Could a man of wealth become and remain a Christian? Did the Christian ethic make for a revolution in the attitude towards property and the industrial and commercial structure of life? Some passages in the New Testament brought disquiet to tender consciences. Notable was the statement of Jesus to the rich young ruler that if he would be perfect he must sell all that he had and give to the poor, and his further comment that it was extremely difficult for a rich man to enter the kingdom of heaven. As we have seen, the early church in Jerusalem for a time practised community of goods. With some partial exceptions poverty was one of the rules for those who sought to be fully Christian by following the way of the monk. Christian teachers tended to regard agriculture and manual labour as preferable to trade and frowned upon the latter for those of their faith. Clement of Alexandria did not proscribe trade, but said that the Christian merchant should seek to determine what would be a just price to ask for his wares and to demand no more and accept no less.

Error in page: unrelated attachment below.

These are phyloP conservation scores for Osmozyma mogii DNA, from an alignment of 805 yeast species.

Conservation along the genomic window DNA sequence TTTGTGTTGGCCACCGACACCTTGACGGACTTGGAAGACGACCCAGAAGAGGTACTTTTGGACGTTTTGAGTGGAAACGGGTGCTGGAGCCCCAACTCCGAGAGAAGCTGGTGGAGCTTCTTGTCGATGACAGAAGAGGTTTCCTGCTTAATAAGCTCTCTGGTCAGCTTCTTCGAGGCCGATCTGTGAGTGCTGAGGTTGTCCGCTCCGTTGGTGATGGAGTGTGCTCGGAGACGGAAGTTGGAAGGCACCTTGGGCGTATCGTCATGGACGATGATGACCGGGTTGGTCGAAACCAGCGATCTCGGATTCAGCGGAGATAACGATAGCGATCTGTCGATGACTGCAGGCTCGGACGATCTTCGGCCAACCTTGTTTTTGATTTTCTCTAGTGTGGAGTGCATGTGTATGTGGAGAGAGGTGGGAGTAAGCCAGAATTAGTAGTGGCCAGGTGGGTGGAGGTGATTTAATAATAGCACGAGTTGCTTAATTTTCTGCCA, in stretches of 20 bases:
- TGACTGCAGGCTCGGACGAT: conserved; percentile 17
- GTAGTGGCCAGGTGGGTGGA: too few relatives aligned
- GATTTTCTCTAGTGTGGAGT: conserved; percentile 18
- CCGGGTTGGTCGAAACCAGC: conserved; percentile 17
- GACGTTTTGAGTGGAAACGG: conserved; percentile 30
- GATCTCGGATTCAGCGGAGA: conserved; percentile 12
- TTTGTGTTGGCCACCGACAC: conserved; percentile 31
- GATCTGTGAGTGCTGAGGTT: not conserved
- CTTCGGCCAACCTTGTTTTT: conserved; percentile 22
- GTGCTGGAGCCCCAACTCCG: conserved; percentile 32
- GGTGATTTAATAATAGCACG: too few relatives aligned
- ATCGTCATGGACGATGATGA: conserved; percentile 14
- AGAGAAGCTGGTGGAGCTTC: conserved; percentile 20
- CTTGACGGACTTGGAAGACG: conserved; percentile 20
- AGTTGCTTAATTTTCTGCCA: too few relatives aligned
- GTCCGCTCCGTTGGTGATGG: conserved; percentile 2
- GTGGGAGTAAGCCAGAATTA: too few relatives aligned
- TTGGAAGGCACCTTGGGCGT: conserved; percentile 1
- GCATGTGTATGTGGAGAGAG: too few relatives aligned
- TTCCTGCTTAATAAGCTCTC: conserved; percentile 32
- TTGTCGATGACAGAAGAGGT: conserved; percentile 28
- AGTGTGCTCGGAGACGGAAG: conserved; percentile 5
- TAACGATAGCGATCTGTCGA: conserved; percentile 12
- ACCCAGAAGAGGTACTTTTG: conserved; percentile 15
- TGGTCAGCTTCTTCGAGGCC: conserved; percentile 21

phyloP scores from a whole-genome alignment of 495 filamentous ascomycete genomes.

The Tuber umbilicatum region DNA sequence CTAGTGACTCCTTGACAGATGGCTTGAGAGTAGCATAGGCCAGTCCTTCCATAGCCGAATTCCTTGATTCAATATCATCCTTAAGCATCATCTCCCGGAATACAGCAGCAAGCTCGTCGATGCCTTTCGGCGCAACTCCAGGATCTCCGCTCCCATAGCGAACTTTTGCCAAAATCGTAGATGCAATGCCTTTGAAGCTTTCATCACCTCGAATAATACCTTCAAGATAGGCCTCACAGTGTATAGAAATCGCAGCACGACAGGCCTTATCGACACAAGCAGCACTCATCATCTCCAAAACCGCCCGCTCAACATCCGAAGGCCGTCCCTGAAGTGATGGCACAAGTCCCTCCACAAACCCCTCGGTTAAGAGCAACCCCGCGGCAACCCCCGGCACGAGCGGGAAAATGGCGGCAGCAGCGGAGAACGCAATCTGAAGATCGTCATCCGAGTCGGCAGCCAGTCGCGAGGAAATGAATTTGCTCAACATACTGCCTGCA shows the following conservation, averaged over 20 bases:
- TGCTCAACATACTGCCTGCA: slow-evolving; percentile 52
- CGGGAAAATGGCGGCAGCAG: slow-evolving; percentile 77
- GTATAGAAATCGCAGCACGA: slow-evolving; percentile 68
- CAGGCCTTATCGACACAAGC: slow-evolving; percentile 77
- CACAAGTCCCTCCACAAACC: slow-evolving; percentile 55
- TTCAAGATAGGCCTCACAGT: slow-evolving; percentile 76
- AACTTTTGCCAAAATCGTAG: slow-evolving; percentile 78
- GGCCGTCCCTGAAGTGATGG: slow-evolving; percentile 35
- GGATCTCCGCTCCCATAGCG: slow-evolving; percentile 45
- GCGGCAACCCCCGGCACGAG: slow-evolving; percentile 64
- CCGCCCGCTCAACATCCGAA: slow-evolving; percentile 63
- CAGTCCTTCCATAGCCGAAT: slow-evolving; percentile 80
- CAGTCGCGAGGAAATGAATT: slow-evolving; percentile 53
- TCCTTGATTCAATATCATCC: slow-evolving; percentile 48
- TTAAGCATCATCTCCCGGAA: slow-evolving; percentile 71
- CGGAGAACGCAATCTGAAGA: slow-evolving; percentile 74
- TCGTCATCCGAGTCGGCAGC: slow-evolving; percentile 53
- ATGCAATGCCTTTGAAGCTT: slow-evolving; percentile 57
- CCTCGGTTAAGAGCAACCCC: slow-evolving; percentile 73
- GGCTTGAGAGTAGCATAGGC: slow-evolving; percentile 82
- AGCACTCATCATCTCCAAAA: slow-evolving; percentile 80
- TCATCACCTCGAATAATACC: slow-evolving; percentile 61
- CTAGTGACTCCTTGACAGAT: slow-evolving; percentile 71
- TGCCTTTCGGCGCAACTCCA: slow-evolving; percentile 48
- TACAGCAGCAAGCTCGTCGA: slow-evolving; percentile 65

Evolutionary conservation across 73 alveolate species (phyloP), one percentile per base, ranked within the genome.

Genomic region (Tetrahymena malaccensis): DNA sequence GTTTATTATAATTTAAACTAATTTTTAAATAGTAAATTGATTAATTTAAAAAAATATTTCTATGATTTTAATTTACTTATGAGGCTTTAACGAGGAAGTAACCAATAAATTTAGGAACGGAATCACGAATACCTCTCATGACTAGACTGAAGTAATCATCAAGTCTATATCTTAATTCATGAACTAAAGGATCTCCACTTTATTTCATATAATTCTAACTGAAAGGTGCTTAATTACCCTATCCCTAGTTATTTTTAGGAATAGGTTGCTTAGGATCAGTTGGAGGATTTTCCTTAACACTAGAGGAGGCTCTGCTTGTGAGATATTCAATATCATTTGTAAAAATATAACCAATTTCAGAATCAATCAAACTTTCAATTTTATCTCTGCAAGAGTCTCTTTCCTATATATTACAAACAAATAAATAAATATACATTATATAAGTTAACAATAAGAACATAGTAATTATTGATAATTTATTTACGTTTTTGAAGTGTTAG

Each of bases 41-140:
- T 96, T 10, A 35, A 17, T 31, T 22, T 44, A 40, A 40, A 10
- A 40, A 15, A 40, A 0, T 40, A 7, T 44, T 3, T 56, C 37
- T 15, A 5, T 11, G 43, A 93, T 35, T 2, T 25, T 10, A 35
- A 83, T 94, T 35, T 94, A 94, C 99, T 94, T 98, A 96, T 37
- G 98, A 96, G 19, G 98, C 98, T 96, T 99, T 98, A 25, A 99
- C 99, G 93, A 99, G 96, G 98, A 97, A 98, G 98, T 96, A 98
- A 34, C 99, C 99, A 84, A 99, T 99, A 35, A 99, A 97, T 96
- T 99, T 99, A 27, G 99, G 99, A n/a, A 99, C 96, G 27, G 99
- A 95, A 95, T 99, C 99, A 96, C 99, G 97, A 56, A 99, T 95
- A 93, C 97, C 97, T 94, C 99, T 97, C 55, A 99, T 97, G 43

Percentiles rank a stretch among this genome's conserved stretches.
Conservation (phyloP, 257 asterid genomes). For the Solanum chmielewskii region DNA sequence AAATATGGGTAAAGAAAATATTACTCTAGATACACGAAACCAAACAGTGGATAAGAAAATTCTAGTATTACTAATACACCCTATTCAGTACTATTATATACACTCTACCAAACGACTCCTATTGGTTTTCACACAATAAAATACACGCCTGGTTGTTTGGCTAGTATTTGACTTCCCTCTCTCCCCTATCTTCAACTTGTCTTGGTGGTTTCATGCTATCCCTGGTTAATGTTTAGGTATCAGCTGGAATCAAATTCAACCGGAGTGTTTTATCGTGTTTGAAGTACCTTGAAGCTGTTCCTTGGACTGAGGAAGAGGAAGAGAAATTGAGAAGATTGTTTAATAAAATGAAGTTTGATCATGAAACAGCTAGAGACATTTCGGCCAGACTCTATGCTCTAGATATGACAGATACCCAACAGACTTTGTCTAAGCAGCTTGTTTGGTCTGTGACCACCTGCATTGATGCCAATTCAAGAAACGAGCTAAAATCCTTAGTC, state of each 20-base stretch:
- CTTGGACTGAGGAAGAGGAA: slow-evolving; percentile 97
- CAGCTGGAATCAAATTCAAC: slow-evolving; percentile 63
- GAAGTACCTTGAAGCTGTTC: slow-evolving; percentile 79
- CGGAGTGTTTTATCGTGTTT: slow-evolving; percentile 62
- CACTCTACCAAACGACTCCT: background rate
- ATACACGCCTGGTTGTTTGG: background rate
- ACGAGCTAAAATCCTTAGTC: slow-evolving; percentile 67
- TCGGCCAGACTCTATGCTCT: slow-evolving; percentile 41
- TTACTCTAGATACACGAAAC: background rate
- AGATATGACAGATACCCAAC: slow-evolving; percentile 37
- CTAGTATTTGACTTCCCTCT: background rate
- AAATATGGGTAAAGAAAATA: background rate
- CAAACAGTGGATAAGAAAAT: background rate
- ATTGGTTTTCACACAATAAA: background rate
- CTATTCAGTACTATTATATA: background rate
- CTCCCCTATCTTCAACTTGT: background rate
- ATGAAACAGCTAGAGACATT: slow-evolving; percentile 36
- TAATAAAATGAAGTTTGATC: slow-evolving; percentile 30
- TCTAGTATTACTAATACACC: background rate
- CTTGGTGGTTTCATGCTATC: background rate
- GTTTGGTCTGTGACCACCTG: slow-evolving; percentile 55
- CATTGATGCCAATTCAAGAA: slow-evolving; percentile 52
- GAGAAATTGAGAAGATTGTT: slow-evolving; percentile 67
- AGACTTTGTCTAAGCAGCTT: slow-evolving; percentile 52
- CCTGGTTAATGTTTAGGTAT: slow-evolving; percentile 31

Yet Christian teachers did not forbid private property. They held that luxury was contrary to Christian principles and commended simplicity in clothing and in eating and drinking, but they also enjoined labour and did not require the full surrender of the fruits of labour. The Church became the owner of large estates and even monasteries possessed property collectively and sold on the market the products of the work of the monks.
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